Tim Brooke-Taylor was a writer/performer on the television comedy series At Last the 1948 Show (which also included John Cleese, Graham Chapman and Marty Feldman in the cast), in which Eric Idle and Bill Oddie guest starred in some of the episodes. The famous "Four Yorkshiremen" sketch was co-written by the four writers/performers of the series — Tim Brooke-Taylor, John Cleese, Graham Chapman and Marty Feldman. The sketch was one of the few that survived the destruction of the series (by the tapes being wiped), by David Frost's Paradine Productions (which produced the series). The sketch appears on the DVD of At Last the 1948 Show. It is fortunate that any episodes remain after their wholesale destruction — and these were only saved because John Cleese discovered to his horror that the tapes for "At Last the 1948 Show" were being destroyed and fought to save the remaining five episodes from suffering the same fate. There were originally thirteen episodes of the series altogether — so more than half of the series have been lost to posterity (all the surviving material was released on DVD in 2005). Lost episodes are still being sought by BBC Archive Treasure Hunt.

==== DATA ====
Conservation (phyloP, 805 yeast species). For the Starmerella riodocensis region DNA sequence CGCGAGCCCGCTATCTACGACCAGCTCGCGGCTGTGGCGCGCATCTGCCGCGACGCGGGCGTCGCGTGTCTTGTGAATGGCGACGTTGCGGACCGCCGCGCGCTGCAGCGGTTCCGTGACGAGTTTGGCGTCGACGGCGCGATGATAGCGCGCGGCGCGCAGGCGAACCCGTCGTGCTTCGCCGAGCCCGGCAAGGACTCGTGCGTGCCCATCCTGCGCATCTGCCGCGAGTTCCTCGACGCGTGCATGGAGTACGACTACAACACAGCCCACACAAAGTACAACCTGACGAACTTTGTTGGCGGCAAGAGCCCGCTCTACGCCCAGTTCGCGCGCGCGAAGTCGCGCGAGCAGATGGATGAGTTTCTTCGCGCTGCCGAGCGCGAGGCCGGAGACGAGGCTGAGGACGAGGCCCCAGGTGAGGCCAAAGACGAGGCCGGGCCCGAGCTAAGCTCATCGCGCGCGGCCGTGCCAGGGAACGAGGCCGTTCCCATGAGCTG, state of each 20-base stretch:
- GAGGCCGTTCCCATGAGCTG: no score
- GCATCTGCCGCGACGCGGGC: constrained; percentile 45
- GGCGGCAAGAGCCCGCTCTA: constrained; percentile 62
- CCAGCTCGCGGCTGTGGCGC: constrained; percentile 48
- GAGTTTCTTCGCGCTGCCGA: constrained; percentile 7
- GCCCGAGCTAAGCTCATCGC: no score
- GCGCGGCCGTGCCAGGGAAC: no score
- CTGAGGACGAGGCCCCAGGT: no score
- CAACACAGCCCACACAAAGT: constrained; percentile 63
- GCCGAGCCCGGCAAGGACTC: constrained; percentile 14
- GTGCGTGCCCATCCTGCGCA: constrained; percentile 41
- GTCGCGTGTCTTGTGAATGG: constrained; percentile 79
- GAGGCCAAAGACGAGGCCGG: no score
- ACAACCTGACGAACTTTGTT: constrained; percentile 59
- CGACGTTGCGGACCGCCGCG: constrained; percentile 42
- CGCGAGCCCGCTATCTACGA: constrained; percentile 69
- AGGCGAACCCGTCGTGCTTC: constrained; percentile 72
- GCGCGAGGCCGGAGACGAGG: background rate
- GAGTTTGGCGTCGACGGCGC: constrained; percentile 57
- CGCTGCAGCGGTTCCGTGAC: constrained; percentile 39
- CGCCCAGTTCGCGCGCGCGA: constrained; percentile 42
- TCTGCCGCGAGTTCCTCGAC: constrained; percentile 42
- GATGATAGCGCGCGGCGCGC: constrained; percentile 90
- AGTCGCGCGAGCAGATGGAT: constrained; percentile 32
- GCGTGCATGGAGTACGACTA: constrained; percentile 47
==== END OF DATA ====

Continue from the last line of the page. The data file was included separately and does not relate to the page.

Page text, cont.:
Tim Brooke-Taylor was a cast member of the television comedy series Marty with Marty Feldman and John Junkin — a compilation of the two series of Marty has been released on a DVD with the title of It's Marty.

Brooke-Taylor was also a cast member of John Cleese's special How to Irritate People.